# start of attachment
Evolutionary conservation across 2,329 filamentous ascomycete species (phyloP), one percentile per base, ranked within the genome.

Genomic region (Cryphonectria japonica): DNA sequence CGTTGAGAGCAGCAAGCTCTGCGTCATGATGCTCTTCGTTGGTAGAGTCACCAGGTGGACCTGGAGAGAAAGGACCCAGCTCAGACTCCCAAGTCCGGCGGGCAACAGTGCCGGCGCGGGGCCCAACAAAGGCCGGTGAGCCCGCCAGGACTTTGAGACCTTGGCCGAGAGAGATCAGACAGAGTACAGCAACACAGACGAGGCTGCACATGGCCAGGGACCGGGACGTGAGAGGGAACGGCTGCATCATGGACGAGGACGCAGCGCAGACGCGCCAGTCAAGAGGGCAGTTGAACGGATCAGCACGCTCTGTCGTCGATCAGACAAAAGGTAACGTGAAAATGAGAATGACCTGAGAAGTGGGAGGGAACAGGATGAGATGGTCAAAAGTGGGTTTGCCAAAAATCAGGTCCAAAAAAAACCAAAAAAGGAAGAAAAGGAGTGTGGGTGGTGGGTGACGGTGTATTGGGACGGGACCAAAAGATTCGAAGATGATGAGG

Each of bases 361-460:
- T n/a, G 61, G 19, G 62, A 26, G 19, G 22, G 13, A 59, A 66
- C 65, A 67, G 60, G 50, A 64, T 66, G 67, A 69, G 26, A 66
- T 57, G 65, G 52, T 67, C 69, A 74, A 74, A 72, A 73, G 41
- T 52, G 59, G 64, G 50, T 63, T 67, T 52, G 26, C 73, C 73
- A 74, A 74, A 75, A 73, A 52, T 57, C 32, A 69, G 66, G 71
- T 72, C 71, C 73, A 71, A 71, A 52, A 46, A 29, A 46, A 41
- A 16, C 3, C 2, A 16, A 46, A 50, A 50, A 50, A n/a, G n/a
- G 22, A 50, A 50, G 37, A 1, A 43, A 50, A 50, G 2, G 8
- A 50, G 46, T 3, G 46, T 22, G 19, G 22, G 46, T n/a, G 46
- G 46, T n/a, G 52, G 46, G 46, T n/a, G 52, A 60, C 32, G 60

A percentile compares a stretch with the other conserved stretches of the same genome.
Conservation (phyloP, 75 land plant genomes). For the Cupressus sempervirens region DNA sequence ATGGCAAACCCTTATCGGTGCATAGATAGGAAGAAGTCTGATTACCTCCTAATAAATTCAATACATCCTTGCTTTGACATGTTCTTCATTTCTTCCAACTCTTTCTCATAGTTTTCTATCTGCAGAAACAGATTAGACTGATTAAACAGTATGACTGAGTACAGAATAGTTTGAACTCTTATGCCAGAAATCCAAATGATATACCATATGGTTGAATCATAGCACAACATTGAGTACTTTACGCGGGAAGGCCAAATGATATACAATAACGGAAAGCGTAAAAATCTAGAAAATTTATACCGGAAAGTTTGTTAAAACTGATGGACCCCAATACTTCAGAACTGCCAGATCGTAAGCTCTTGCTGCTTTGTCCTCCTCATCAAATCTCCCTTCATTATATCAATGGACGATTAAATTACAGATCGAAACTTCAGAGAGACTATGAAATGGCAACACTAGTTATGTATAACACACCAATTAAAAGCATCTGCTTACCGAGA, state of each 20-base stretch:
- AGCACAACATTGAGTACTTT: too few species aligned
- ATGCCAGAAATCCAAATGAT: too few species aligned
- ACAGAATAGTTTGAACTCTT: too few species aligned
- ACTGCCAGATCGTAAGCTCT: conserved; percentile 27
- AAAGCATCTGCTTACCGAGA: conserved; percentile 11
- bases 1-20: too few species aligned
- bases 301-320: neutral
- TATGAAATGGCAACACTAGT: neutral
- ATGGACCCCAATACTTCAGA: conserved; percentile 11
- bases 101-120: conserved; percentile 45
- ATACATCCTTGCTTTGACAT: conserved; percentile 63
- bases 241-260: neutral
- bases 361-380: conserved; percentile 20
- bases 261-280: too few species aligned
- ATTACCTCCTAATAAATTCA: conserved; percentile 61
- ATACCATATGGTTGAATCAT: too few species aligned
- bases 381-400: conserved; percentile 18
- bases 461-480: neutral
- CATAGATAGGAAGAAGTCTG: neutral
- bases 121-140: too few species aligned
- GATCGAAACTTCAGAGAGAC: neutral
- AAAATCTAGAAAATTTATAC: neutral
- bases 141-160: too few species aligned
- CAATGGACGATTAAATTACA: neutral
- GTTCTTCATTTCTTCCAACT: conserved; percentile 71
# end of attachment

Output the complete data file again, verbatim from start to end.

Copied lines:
Evolutionary conservation across 2,329 filamentous ascomycete species (phyloP), one percentile per base, ranked within the genome.

Genomic region (Cryphonectria japonica): DNA sequence CGTTGAGAGCAGCAAGCTCTGCGTCATGATGCTCTTCGTTGGTAGAGTCACCAGGTGGACCTGGAGAGAAAGGACCCAGCTCAGACTCCCAAGTCCGGCGGGCAACAGTGCCGGCGCGGGGCCCAACAAAGGCCGGTGAGCCCGCCAGGACTTTGAGACCTTGGCCGAGAGAGATCAGACAGAGTACAGCAACACAGACGAGGCTGCACATGGCCAGGGACCGGGACGTGAGAGGGAACGGCTGCATCATGGACGAGGACGCAGCGCAGACGCGCCAGTCAAGAGGGCAGTTGAACGGATCAGCACGCTCTGTCGTCGATCAGACAAAAGGTAACGTGAAAATGAGAATGACCTGAGAAGTGGGAGGGAACAGGATGAGATGGTCAAAAGTGGGTTTGCCAAAAATCAGGTCCAAAAAAAACCAAAAAAGGAAGAAAAGGAGTGTGGGTGGTGGGTGACGGTGTATTGGGACGGGACCAAAAGATTCGAAGATGATGAGG

Each of bases 361-460:
- T n/a, G 61, G 19, G 62, A 26, G 19, G 22, G 13, A 59, A 66
- C 65, A 67, G 60, G 50, A 64, T 66, G 67, A 69, G 26, A 66
- T 57, G 65, G 52, T 67, C 69, A 74, A 74, A 72, A 73, G 41
- T 52, G 59, G 64, G 50, T 63, T 67, T 52, G 26, C 73, C 73
- A 74, A 74, A 75, A 73, A 52, T 57, C 32, A 69, G 66, G 71
- T 72, C 71, C 73, A 71, A 71, A 52, A 46, A 29, A 46, A 41
- A 16, C 3, C 2, A 16, A 46, A 50, A 50, A 50, A n/a, G n/a
- G 22, A 50, A 50, G 37, A 1, A 43, A 50, A 50, G 2, G 8
- A 50, G 46, T 3, G 46, T 22, G 19, G 22, G 46, T n/a, G 46
- G 46, T n/a, G 52, G 46, G 46, T n/a, G 52, A 60, C 32, G 60

A percentile compares a stretch with the other conserved stretches of the same genome.
Conservation (phyloP, 75 land plant genomes). For the Cupressus sempervirens region DNA sequence ATGGCAAACCCTTATCGGTGCATAGATAGGAAGAAGTCTGATTACCTCCTAATAAATTCAATACATCCTTGCTTTGACATGTTCTTCATTTCTTCCAACTCTTTCTCATAGTTTTCTATCTGCAGAAACAGATTAGACTGATTAAACAGTATGACTGAGTACAGAATAGTTTGAACTCTTATGCCAGAAATCCAAATGATATACCATATGGTTGAATCATAGCACAACATTGAGTACTTTACGCGGGAAGGCCAAATGATATACAATAACGGAAAGCGTAAAAATCTAGAAAATTTATACCGGAAAGTTTGTTAAAACTGATGGACCCCAATACTTCAGAACTGCCAGATCGTAAGCTCTTGCTGCTTTGTCCTCCTCATCAAATCTCCCTTCATTATATCAATGGACGATTAAATTACAGATCGAAACTTCAGAGAGACTATGAAATGGCAACACTAGTTATGTATAACACACCAATTAAAAGCATCTGCTTACCGAGA, state of each 20-base stretch:
- AGCACAACATTGAGTACTTT: too few species aligned
- ATGCCAGAAATCCAAATGAT: too few species aligned
- ACAGAATAGTTTGAACTCTT: too few species aligned
- ACTGCCAGATCGTAAGCTCT: conserved; percentile 27
- AAAGCATCTGCTTACCGAGA: conserved; percentile 11
- bases 1-20: too few species aligned
- bases 301-320: neutral
- TATGAAATGGCAACACTAGT: neutral
- ATGGACCCCAATACTTCAGA: conserved; percentile 11
- bases 101-120: conserved; percentile 45
- ATACATCCTTGCTTTGACAT: conserved; percentile 63
- bases 241-260: neutral
- bases 361-380: conserved; percentile 20
- bases 261-280: too few species aligned
- ATTACCTCCTAATAAATTCA: conserved; percentile 61
- ATACCATATGGTTGAATCAT: too few species aligned
- bases 381-400: conserved; percentile 18
- bases 461-480: neutral
- CATAGATAGGAAGAAGTCTG: neutral
- bases 121-140: too few species aligned
- GATCGAAACTTCAGAGAGAC: neutral
- AAAATCTAGAAAATTTATAC: neutral
- bases 141-160: too few species aligned
- CAATGGACGATTAAATTACA: neutral
- GTTCTTCATTTCTTCCAACT: conserved; percentile 71